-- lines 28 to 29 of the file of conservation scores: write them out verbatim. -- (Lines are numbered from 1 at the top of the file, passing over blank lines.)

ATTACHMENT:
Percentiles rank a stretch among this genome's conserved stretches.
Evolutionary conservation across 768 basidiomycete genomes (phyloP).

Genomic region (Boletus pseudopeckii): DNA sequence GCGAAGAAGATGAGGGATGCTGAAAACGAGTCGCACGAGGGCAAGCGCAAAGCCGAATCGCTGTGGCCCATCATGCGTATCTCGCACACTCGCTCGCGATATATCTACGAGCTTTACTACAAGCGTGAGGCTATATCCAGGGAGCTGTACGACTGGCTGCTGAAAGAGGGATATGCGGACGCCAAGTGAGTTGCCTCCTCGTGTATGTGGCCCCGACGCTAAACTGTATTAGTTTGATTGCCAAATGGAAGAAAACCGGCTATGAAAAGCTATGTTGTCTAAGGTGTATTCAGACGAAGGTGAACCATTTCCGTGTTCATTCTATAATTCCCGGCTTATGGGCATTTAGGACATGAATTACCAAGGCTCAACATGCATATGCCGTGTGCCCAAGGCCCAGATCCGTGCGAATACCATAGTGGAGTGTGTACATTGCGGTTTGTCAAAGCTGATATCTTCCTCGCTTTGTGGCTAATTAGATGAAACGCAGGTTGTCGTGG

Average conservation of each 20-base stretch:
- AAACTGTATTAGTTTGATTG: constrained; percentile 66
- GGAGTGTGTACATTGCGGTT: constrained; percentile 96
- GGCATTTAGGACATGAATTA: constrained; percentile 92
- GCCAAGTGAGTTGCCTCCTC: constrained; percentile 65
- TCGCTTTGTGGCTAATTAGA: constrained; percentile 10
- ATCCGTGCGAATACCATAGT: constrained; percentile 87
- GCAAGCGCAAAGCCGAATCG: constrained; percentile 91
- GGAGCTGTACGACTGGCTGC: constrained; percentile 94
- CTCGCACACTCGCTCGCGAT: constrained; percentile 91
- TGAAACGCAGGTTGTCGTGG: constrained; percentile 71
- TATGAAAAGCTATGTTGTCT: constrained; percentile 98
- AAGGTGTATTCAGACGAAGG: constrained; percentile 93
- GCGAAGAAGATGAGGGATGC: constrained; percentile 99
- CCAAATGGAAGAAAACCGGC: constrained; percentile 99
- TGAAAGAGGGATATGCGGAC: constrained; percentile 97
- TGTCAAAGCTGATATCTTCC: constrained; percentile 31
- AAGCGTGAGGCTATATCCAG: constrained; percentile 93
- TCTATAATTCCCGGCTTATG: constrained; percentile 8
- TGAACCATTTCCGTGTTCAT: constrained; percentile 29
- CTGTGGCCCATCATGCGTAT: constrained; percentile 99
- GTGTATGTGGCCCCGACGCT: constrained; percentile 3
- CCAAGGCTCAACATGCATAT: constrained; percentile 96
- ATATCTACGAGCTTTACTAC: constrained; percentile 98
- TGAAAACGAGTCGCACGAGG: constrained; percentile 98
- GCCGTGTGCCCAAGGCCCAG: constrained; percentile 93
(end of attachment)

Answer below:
- TGAAAACGAGTCGCACGAGG: constrained; percentile 98
- GCCGTGTGCCCAAGGCCCAG: constrained; percentile 93